Mercury Seven

Today marks the fiftieth anniversary of the announcement of America's original seven astronauts.

Nasa itself had been created less than a year earlier, beginning operations on 1958 October 1. After rigorous testing of hundreds of candidates, the seven astronauts for Project Mercury were chosen on 1959 April 1. The Mercury Seven were introduced to the world in a press conference in Washington DC on April 9.

Back, L to R: Alan Shephard, Walter Schirra, John Glenn
Front, L to R: Gus Grissom, Scott Carpenter, Deke Slayton, Gordon Cooper

Ohio's Zanesville Recorder observes the fiftieth anniverary with an exclusive interview with John Glenn. 'I can't believe it's been that long,' Glenn tells reporter Holly Richards. 'The experience back then of being selected and participating in the early flights is so vivid to me, it seems like this all happened a couple of weeks ago.'

"I was on test pilot duty with supersonic aircraft for 3 1/2 years when the space program started and they were looking for this new word 'astronaut,'" he said. "When I was a kid in New Concord, there was no word like that. It was in the realm of test flying, and President Eisenhower decided he wanted military test pilots.[...]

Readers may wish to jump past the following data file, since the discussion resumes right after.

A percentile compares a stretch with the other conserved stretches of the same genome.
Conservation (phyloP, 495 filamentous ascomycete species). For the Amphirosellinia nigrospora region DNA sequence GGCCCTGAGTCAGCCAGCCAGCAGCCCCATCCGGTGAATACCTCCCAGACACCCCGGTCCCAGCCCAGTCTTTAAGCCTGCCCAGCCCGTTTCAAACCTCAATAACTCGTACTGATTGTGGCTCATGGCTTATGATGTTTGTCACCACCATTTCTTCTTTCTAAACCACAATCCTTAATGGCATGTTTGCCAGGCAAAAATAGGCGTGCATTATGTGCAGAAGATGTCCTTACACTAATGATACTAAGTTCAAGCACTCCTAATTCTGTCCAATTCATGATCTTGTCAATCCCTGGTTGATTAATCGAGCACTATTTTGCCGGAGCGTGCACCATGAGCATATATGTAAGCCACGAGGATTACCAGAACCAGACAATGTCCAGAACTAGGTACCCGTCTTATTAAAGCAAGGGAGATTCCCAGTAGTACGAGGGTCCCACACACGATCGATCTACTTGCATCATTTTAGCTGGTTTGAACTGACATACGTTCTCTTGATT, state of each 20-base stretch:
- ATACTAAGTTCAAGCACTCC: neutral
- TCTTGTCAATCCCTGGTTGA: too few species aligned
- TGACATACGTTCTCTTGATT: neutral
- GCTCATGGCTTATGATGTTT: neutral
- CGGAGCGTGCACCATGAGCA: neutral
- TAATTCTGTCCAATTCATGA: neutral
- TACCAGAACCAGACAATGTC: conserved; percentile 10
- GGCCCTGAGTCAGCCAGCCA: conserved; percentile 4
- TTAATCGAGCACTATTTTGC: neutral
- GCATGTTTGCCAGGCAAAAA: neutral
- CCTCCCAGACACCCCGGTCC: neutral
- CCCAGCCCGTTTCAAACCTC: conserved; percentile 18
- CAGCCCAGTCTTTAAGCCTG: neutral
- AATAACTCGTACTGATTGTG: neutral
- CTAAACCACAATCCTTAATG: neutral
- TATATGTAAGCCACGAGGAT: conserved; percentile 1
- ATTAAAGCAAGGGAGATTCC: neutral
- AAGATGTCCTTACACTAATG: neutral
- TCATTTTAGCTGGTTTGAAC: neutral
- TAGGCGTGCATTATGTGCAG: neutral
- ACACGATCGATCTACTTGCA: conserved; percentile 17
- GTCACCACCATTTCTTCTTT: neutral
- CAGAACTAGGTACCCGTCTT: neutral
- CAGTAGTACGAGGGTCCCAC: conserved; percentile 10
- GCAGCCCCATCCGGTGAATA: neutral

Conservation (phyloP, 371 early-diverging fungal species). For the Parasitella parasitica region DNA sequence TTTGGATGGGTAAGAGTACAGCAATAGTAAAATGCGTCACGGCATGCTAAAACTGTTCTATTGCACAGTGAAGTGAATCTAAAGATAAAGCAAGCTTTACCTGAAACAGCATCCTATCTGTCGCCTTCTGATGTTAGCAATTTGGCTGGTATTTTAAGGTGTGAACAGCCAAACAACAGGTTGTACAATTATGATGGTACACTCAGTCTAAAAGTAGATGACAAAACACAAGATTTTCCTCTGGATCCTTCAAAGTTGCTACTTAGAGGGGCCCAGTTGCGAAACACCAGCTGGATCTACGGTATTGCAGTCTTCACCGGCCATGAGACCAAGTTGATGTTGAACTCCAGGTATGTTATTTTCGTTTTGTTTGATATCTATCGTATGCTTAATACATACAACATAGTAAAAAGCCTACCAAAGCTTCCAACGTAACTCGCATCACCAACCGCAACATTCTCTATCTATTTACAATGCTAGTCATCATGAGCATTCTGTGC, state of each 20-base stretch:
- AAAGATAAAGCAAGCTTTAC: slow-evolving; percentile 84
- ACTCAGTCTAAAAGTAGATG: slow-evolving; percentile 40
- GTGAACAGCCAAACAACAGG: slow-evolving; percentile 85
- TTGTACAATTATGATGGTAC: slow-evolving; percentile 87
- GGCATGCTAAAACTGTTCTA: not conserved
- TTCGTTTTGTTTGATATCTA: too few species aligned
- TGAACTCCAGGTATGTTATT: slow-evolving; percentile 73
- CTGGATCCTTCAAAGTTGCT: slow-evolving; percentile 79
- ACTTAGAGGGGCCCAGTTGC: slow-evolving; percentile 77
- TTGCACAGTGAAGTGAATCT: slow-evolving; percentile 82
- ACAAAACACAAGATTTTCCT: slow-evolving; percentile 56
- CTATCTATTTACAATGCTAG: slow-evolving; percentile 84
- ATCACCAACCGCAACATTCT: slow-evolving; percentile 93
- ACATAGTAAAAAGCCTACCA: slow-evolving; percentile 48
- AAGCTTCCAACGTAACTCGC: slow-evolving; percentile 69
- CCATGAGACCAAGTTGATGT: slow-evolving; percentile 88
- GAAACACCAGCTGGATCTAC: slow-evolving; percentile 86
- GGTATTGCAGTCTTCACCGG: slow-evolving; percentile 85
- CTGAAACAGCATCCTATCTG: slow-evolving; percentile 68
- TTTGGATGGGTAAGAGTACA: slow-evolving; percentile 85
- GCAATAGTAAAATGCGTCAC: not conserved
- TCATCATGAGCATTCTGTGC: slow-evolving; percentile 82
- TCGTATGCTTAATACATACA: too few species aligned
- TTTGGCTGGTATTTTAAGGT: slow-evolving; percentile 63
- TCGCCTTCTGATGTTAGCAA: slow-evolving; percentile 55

"There were a lot of tests; it was everything they knew how to give," Glenn said. "This was a brand new experience and they didn't want people to freak out in this new experience of space."

. . . .

"The early flights got so much attention because they were open to the world, they were not secrets," Glenn said. "When the Soviets sent up Gagarin, the data and information was secret. We had international press at the Cape for the launch, and the Soviets hadn't had that; it wasn't permitted. President Eisenhower decided he wanted the program open for the whole world; he said we were going to succeed or fail with the world watching, and I think that was a good decision."

. . . .

"I thought this was not just a stunt; I looked at it as we were seven people starting a new service, like the Army or Air Force, that would continue for a long time and be important for the country. I'm proud of that, but more than that I feel I've had some wonderful opportunities. [...] Most people have similar opportunities in different areas of their lives. The thing is to be as trained as you can and to make the most of them."

Nasa observes the anniversary with a special interactive web site.


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